ENFP vs. INFP: How to Tell Them Apart

Clinically Reviewed by Steven Melendy, PsyD. on February 15, 2022

As an ENFP personality, I have questioned whether or not I’m actually an Extravert multiple times. It was incredibly helpful to read the ENFP Survival Guide by Heidi Priebe (she also has one for INFPs!) and discover some key differences between the two. For example, the ENFP is the most introverted of the extraverted personality types. Pretty cool, huh? 

During one intense personal crucible, I was convinced my personality type had changed. I bought the corresponding INFP Survival Guide and settled in, determined to master the nuances of my “new personality type”. However, I didn’t see the reflection of myself in those pages, so I picked up my dog-eared copy of the ENFP Survival Guide and boy, did I discover something awesome: I am 100% an ENFP. 

If you find yourself in a similar position of questioning whether you’re an INFP vs ENFP, let me walk you through the process I used that led to clarity. 

The short answer: INFPs and ENFPs use the same cognitive functions to perceive their world and make decisions. However, these functions manifest in a different order. 

But first…

A Quick Refresher on Cognitive Functions

Cognitive functions refer to specific methods of processing information and making decisions based on your personality type. They were originally theorized by Carl Jung and later written about in greater detail by Isabel Briggs Meyers. There are eight cognitive functions total. 

These functions are oriented outward toward the world of action when labeled as “extraverted” and oriented inward toward the world of introspection when labeled as “introverted.” There’s a deeper explanation in our article Beginners Guide to Understanding the MBTI® Cognitive Functions, so that’s a good place to start.

Here’s where I might lose some of you: regardless of personality type, each and every person prefers two extraverted functions (outward-oriented) and two Introverted functions (inward-oriented). And these four functions operate in a specific order depending on your four-letter Meyers-Briggs personality type. 

For example: The four cognitive functions preferred and shared by ENFPs and INFPs are Extraverted Intuition, Extraverted Thinking, Introverted Feeling, and Introverted Sensing. However, they appear in a slightly different order between the two personality types:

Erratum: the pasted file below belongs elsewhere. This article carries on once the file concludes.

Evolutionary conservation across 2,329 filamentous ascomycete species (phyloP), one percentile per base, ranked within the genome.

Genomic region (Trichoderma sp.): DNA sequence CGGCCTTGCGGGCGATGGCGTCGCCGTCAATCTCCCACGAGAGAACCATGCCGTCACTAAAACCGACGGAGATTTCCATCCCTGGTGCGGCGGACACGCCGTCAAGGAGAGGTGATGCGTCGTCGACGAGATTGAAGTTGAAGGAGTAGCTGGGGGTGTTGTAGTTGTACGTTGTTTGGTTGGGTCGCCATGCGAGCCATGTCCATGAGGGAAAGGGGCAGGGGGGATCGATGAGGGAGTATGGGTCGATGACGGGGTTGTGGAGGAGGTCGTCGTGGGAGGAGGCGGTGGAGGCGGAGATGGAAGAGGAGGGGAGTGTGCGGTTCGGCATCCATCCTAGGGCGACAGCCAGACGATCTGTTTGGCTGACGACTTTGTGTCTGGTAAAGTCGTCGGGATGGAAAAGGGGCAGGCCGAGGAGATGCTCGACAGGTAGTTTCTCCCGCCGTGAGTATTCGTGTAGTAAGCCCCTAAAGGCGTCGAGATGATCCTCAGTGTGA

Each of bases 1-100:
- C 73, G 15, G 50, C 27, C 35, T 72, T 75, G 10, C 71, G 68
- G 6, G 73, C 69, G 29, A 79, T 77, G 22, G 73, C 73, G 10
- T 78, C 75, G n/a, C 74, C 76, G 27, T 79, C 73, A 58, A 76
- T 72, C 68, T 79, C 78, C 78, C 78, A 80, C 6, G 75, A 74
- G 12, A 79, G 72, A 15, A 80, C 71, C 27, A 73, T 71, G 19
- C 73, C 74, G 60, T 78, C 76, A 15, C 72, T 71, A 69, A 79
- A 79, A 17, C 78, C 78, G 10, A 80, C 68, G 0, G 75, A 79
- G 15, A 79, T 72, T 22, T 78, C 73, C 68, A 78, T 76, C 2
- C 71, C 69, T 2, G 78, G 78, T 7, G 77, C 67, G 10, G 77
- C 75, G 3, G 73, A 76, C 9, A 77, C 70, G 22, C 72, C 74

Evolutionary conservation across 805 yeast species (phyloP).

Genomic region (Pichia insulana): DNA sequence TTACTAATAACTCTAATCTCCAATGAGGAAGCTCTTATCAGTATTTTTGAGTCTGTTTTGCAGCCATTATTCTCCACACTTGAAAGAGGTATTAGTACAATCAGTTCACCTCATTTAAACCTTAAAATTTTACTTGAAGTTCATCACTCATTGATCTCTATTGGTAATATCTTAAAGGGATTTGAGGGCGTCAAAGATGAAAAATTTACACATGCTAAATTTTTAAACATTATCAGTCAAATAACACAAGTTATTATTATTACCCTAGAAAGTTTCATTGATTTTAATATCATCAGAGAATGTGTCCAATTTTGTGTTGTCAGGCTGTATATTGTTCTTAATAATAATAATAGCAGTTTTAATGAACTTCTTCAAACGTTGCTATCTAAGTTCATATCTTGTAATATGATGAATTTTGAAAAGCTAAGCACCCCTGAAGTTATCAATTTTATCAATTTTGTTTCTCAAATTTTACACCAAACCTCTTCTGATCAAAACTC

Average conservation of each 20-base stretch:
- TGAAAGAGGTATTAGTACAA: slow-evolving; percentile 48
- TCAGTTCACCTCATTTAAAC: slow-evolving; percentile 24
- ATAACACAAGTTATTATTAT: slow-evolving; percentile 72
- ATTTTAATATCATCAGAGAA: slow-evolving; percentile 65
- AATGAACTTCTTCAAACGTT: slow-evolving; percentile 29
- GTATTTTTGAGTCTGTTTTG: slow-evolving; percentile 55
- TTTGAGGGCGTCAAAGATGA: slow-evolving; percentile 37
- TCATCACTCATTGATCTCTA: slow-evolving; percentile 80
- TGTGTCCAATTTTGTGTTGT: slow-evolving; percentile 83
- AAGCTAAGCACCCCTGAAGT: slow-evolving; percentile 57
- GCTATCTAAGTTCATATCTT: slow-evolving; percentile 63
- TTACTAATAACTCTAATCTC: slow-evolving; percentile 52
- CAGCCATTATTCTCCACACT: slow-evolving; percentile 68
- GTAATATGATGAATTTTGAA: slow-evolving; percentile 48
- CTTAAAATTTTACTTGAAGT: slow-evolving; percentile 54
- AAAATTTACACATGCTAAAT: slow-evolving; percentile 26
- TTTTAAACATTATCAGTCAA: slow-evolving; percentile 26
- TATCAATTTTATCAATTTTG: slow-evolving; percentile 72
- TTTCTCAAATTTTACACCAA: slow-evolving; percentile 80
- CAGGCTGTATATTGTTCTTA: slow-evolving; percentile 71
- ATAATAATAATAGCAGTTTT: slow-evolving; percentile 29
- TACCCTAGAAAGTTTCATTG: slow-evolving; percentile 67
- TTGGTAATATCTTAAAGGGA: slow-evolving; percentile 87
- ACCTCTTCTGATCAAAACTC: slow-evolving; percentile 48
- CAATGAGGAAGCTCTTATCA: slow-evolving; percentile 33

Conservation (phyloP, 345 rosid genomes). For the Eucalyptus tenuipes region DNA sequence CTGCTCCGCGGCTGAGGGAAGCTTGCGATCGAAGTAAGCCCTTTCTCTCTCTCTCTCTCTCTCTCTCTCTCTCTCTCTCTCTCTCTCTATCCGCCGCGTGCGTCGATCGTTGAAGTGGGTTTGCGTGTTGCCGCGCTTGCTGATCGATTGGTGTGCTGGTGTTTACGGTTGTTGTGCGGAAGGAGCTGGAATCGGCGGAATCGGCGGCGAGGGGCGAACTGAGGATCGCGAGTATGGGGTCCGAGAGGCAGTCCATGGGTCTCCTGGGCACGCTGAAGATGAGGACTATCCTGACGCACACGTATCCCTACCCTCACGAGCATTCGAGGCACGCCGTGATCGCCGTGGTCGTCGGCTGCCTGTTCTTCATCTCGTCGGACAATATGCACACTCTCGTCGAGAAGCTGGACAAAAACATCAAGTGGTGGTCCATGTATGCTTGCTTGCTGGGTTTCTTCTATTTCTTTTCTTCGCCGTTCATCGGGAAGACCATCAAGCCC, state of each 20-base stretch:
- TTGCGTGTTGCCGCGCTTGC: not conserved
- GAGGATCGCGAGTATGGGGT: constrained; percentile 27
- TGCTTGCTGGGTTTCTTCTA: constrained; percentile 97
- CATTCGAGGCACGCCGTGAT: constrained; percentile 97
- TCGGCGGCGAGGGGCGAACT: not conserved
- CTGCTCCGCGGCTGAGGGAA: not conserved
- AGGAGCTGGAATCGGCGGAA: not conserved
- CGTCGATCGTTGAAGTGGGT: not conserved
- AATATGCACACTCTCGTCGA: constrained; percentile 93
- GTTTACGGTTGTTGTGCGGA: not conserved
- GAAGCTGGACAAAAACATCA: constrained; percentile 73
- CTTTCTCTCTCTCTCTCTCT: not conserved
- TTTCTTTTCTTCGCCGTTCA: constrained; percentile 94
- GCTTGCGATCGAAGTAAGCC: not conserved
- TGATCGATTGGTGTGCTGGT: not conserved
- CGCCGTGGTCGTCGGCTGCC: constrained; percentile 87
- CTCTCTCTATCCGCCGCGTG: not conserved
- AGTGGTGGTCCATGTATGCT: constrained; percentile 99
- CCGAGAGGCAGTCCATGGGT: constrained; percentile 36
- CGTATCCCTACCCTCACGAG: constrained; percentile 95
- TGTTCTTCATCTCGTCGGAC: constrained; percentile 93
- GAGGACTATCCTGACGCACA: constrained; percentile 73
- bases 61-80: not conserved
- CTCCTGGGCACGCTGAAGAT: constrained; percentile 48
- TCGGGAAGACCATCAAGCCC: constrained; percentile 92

• ENFP Cognitive Functions: (1) Extraverted Intuition > (2) Introverted Feeling > (3) Extraverted Thinking > (4) Introverted Sensing
  • INFP Cognitive Functions: (1) Introverted Feeling > (2) Extraverted Intuition > (3) Introverted Sensing > (4) Extraverted Thinking 

An ENFP is considered an Extravert because they prefer their main outward oriented function (Extraverted Intuition) before their main introspective function (Introverted Feeling). Likewise, an INFP is classified as a feeler because they process decisions based on introverted Feeling before Extraverted Thinking. 

We’ll dive deeper into what each of these functions mean in the following sections while helping you determine whether you’re an INFP or an ENFP. 

Test No. 1: Act First or Feel First? 

For both INFPs and ENFPs, the first two cognitive functions are Extraverted Intuition and Introverted Feeling. 

Extraverted Intuition is your idea-generating function. This is why you gain energy in exploring ideas and also why you have the unique ability to consider multiple opposing views at the same time. This function does not like to decide firmly on ideas, but rather generates and explores them. 

Extraverted Intuition is the reason you start ten new projects for every one that you finish. It’s the reason you love long-term planning and yet are incredibly impulsive in the short-term. Extraverted Intuition is your tiny little inner madman that keeps you constantly moving forward. 

Introverted Feeling is an analytical function. It breaks down each experience based on the emotions felt in order to understand those emotions on a deep level. This function demands authenticity and is why you seek time to be alone with your feelings. 

Introverted Feeling is why you can see a deeper meaning to almost everything that happens to you. This is the function that daydreams about a better version of yourself and why you feel such an intense passion toward the people and things you love. 

So the deciding question…